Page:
It takes a lot to start a business, irrespective of what type of business it might be. It doesn’t matter what you’re planning to do, a start-up takes courage, determination, innovation and tons and tons of hard work. And in some cases, of course, it requires a significant financial investment. If you think it will be easy, think again; the only way it’s going to be a piece of cake is if you’re making pieces of cake. Settle in from the very start for a road that’s bumpier than the one that the Mars Rover is currently negotiating.
OK, so you’ve ascertained that it won’t be easy, and that you’re ready for the grafting, but is now the right time to take the plunge? Well, yes and no. No, because you only have to watch the News at Ten tonight to see why; high interest rates, the threat of recession, government instability, consumer uncertainty, supply chain issues and spending cuts. You don’t need to be an economist with the International Monetary Fund to know these are all bad things.
But yes as well, because there’s never really an ideal time to start a business, anyway. The harsh truth is that if you wait until all the stars are aligned perfectly, you will have reached retirement age without ever getting your enterprise up and running. The days when we have a buoyant economy, a wealthy consumer base that’s willing to spend and an infrastructure that genuinely promotes success are yet to arrive. We’ve all been waiting on the platform for many years, but the train has remained a replacement bus service for as long as any of us can remember.
Homework, homework and more homework
If you have a germ of a business idea that you think will succeed, there’s nothing to stop you investigating further. Planning ahead and carrying out the right kind of homework is important when the economy is booming, so obviously at the moment it’s more crucial than ever. The best option for any budding entrepreneur is to carry out some in-depth market research and to construct a feasible, practical business plan, because these will tell you whether your concept is a workable one. If it transpires that the proposal didn’t have legs, then at least you tried.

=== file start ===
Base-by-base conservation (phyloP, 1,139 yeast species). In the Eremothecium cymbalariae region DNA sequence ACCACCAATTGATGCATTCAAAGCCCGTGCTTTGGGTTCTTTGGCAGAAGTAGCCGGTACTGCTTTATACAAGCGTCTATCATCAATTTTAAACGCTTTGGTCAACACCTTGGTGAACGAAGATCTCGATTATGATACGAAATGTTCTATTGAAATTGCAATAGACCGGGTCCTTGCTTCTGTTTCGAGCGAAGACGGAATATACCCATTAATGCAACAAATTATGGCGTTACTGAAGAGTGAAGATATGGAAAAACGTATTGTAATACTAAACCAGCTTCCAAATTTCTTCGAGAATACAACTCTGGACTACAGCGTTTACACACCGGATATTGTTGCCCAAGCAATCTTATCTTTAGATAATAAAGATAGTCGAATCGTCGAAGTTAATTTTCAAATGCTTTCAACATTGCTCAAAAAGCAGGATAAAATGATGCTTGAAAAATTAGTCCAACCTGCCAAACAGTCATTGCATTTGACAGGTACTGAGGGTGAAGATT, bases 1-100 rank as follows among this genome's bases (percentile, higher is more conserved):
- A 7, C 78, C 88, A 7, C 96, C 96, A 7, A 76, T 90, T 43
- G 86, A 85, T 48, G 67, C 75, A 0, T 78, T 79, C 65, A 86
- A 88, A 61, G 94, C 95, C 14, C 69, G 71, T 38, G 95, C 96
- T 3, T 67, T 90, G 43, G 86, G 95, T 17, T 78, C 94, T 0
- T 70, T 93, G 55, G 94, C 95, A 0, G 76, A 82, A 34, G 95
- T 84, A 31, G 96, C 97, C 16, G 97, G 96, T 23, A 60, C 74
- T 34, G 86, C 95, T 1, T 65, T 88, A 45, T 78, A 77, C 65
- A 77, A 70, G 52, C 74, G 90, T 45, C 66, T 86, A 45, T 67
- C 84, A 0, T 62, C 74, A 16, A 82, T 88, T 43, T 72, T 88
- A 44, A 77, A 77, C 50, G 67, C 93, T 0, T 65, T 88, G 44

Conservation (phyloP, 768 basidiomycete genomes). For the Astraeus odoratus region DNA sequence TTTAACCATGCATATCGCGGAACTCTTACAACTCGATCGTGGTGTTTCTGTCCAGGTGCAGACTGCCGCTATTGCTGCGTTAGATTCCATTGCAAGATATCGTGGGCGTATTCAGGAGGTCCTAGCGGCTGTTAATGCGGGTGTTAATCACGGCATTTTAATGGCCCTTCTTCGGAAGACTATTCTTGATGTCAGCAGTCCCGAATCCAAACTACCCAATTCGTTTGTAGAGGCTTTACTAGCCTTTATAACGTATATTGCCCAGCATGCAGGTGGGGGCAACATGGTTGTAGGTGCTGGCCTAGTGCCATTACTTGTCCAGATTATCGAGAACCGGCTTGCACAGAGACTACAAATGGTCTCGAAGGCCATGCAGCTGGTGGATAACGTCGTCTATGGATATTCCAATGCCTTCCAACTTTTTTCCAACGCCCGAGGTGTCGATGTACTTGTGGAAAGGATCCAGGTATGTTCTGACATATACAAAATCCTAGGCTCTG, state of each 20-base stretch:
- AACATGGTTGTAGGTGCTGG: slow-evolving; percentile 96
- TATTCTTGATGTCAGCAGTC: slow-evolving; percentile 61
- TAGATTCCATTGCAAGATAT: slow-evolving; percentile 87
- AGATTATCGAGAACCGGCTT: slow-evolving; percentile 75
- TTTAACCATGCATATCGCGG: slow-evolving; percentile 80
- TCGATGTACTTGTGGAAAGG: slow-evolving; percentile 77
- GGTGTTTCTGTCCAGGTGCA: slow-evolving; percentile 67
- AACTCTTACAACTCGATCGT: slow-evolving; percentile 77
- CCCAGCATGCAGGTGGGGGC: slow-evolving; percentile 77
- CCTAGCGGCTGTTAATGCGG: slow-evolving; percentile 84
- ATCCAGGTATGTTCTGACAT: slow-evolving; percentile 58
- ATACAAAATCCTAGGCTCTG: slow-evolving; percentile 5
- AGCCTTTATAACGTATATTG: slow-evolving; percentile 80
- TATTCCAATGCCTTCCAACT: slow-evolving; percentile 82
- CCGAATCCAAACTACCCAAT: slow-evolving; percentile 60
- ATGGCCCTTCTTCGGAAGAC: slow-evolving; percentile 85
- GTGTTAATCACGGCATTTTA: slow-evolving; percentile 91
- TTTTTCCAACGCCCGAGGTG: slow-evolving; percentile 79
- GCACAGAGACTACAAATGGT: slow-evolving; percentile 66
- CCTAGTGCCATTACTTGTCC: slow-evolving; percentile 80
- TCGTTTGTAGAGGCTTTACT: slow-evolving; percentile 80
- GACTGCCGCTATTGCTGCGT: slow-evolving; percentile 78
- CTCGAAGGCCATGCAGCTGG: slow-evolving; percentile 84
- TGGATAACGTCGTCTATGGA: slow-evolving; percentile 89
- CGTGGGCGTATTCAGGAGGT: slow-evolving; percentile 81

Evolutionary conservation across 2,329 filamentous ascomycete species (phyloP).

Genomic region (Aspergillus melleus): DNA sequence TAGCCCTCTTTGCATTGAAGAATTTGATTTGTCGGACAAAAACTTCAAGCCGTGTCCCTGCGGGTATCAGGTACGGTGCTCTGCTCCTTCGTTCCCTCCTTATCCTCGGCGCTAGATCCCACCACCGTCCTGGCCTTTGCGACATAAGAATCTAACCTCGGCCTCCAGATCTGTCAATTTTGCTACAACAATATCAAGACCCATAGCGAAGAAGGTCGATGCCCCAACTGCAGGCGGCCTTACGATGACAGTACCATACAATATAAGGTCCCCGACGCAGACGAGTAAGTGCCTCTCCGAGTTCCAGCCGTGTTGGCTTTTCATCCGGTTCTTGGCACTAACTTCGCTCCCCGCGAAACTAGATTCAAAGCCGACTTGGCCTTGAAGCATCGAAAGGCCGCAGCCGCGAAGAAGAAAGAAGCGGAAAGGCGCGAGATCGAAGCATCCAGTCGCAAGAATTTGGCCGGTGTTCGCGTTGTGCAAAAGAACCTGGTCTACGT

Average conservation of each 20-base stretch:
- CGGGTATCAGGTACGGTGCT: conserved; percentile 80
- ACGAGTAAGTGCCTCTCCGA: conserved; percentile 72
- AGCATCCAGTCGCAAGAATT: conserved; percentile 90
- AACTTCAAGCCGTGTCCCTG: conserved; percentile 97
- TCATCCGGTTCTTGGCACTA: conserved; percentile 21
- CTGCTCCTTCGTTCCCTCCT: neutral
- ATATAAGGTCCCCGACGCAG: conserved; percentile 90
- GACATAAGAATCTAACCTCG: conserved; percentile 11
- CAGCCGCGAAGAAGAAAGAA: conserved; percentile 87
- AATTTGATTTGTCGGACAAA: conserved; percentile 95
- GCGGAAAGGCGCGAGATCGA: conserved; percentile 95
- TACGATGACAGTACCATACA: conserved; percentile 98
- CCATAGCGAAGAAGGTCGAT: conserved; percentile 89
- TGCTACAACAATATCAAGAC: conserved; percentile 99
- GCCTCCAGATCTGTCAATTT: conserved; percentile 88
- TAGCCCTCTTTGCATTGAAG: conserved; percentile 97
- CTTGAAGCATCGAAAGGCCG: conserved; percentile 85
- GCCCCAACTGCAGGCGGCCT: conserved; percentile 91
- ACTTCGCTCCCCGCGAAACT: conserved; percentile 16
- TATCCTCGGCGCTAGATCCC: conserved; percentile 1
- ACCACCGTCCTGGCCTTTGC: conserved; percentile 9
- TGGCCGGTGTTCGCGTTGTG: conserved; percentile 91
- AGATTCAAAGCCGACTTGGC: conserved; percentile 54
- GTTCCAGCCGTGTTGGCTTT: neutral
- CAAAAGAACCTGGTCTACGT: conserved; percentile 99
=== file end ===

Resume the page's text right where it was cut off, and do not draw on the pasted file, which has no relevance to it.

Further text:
For many, the key to getting things right at this stage is to not allow your enthusiasm to get in the way of the practicalities. If your research tells you that a chain of drive-through psychotherapy surgeries with ice cream parlours attached is a terrible idea – and it probably IS – then you should accept it. In other words, find out the chances of success before you start ordering drive-through booths, road signs, stationery and bottles of butterscotch sauce. Listening to your head while your heart is rambling on and on isn’t always easy.
Another important consideration is to make sure you have an accurate understanding of your own abilities and limitations. If you think you’re the next Bill Gates because you’ve watched every episode of The Apprentice, your self-delusion could end up costing you dearly. Remember, even if you have eaten in a thousand good restaurants, it doesn’t make you a chef. Personally, I like to indulge myself with an artisan coffee from time to time, but the chances of me ever becoming a barista are as likely as me ever becoming a barrister.
So, if you’re an embryonic business whizz-kid with an idea, the best advice is to conduct research and listen to what it tells you. There’s a very real chance that your innovation could be the next big thing, but there’s always a chance that it could be small potatoes instead. As for the vital question about whether it’s a good time to start a business, it could be a yes or it could be a no. Everything will depend ultimately on the quality of your business idea. Just remember that your heart will probably be louder than your head, but both of them are equally important.
Rose Media Group, founded by Aneela Rose in 2004 and located in West Sussex, is a specialist B2B PR provider operating across many industry sectors.